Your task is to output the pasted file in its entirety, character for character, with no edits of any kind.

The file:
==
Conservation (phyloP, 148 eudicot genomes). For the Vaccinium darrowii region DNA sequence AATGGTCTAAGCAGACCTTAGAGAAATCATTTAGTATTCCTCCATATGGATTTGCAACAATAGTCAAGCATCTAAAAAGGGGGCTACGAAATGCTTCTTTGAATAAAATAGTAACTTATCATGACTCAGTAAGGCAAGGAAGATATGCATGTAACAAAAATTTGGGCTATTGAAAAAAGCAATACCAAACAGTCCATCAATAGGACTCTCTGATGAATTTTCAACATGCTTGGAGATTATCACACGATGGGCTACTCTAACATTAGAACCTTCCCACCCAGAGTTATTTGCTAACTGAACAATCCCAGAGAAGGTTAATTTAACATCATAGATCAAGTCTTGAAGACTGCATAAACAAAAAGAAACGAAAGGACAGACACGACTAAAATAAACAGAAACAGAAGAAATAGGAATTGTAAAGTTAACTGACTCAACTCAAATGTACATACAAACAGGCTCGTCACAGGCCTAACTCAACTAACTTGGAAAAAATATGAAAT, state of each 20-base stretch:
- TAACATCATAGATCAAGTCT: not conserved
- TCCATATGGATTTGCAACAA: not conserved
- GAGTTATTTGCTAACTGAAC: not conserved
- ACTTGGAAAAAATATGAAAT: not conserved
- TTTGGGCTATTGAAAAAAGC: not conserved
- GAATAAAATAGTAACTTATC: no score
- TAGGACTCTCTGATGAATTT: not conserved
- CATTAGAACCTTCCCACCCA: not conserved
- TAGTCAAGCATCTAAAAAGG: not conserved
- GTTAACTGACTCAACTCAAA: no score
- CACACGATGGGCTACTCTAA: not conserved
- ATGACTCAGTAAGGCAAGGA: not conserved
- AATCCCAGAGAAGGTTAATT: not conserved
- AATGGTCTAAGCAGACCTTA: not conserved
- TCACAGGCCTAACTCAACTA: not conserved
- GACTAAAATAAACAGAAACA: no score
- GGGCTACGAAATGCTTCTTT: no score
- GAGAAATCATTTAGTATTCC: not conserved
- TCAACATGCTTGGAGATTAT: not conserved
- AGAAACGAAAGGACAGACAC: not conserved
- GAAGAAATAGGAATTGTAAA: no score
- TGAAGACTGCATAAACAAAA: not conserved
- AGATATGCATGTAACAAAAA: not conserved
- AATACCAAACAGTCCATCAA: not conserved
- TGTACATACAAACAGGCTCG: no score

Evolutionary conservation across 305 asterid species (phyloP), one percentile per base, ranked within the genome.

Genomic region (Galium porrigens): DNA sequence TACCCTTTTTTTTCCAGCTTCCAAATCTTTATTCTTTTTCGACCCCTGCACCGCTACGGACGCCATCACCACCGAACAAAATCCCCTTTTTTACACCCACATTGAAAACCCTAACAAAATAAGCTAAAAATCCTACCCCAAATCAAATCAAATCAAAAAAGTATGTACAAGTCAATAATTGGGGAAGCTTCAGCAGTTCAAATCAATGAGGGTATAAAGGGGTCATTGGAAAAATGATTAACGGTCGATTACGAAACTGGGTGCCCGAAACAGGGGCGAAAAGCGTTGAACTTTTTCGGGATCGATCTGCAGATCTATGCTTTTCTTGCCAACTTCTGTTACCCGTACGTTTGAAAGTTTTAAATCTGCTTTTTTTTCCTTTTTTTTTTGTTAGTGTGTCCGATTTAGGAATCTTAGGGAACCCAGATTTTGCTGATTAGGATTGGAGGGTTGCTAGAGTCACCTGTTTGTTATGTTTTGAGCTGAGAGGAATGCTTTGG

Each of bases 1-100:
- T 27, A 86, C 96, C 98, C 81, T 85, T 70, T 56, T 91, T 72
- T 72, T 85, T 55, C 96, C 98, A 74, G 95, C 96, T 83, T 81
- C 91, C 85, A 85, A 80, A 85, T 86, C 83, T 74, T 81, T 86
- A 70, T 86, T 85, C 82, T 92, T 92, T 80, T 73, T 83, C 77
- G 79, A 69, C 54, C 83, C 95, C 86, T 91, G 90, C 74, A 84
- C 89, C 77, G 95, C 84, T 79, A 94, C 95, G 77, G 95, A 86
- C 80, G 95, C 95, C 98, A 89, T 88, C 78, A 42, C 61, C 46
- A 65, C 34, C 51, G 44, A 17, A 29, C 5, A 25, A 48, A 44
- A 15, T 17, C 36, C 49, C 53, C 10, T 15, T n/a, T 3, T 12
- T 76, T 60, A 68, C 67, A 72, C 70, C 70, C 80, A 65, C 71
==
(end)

Conservation (phyloP, 148 eudicot genomes). For the Vaccinium darrowii region DNA sequence AATGGTCTAAGCAGACCTTAGAGAAATCATTTAGTATTCCTCCATATGGATTTGCAACAATAGTCAAGCATCTAAAAAGGGGGCTACGAAATGCTTCTTTGAATAAAATAGTAACTTATCATGACTCAGTAAGGCAAGGAAGATATGCATGTAACAAAAATTTGGGCTATTGAAAAAAGCAATACCAAACAGTCCATCAATAGGACTCTCTGATGAATTTTCAACATGCTTGGAGATTATCACACGATGGGCTACTCTAACATTAGAACCTTCCCACCCAGAGTTATTTGCTAACTGAACAATCCCAGAGAAGGTTAATTTAACATCATAGATCAAGTCTTGAAGACTGCATAAACAAAAAGAAACGAAAGGACAGACACGACTAAAATAAACAGAAACAGAAGAAATAGGAATTGTAAAGTTAACTGACTCAACTCAAATGTACATACAAACAGGCTCGTCACAGGCCTAACTCAACTAACTTGGAAAAAATATGAAAT, state of each 20-base stretch:
- TAACATCATAGATCAAGTCT: not conserved
- TCCATATGGATTTGCAACAA: not conserved
- GAGTTATTTGCTAACTGAAC: not conserved
- ACTTGGAAAAAATATGAAAT: not conserved
- TTTGGGCTATTGAAAAAAGC: not conserved
- GAATAAAATAGTAACTTATC: no score
- TAGGACTCTCTGATGAATTT: not conserved
- CATTAGAACCTTCCCACCCA: not conserved
- TAGTCAAGCATCTAAAAAGG: not conserved
- GTTAACTGACTCAACTCAAA: no score
- CACACGATGGGCTACTCTAA: not conserved
- ATGACTCAGTAAGGCAAGGA: not conserved
- AATCCCAGAGAAGGTTAATT: not conserved
- AATGGTCTAAGCAGACCTTA: not conserved
- TCACAGGCCTAACTCAACTA: not conserved
- GACTAAAATAAACAGAAACA: no score
- GGGCTACGAAATGCTTCTTT: no score
- GAGAAATCATTTAGTATTCC: not conserved
- TCAACATGCTTGGAGATTAT: not conserved
- AGAAACGAAAGGACAGACAC: not conserved
- GAAGAAATAGGAATTGTAAA: no score
- TGAAGACTGCATAAACAAAA: not conserved
- AGATATGCATGTAACAAAAA: not conserved
- AATACCAAACAGTCCATCAA: not conserved
- TGTACATACAAACAGGCTCG: no score

Evolutionary conservation across 305 asterid species (phyloP), one percentile per base, ranked within the genome.

Genomic region (Galium porrigens): DNA sequence TACCCTTTTTTTTCCAGCTTCCAAATCTTTATTCTTTTTCGACCCCTGCACCGCTACGGACGCCATCACCACCGAACAAAATCCCCTTTTTTACACCCACATTGAAAACCCTAACAAAATAAGCTAAAAATCCTACCCCAAATCAAATCAAATCAAAAAAGTATGTACAAGTCAATAATTGGGGAAGCTTCAGCAGTTCAAATCAATGAGGGTATAAAGGGGTCATTGGAAAAATGATTAACGGTCGATTACGAAACTGGGTGCCCGAAACAGGGGCGAAAAGCGTTGAACTTTTTCGGGATCGATCTGCAGATCTATGCTTTTCTTGCCAACTTCTGTTACCCGTACGTTTGAAAGTTTTAAATCTGCTTTTTTTTCCTTTTTTTTTTGTTAGTGTGTCCGATTTAGGAATCTTAGGGAACCCAGATTTTGCTGATTAGGATTGGAGGGTTGCTAGAGTCACCTGTTTGTTATGTTTTGAGCTGAGAGGAATGCTTTGG

Each of bases 1-100:
- T 27, A 86, C 96, C 98, C 81, T 85, T 70, T 56, T 91, T 72
- T 72, T 85, T 55, C 96, C 98, A 74, G 95, C 96, T 83, T 81
- C 91, C 85, A 85, A 80, A 85, T 86, C 83, T 74, T 81, T 86
- A 70, T 86, T 85, C 82, T 92, T 92, T 80, T 73, T 83, C 77
- G 79, A 69, C 54, C 83, C 95, C 86, T 91, G 90, C 74, A 84
- C 89, C 77, G 95, C 84, T 79, A 94, C 95, G 77, G 95, A 86
- C 80, G 95, C 95, C 98, A 89, T 88, C 78, A 42, C 61, C 46
- A 65, C 34, C 51, G 44, A 17, A 29, C 5, A 25, A 48, A 44
- A 15, T 17, C 36, C 49, C 53, C 10, T 15, T n/a, T 3, T 12
- T 76, T 60, A 68, C 67, A 72, C 70, C 70, C 80, A 65, C 71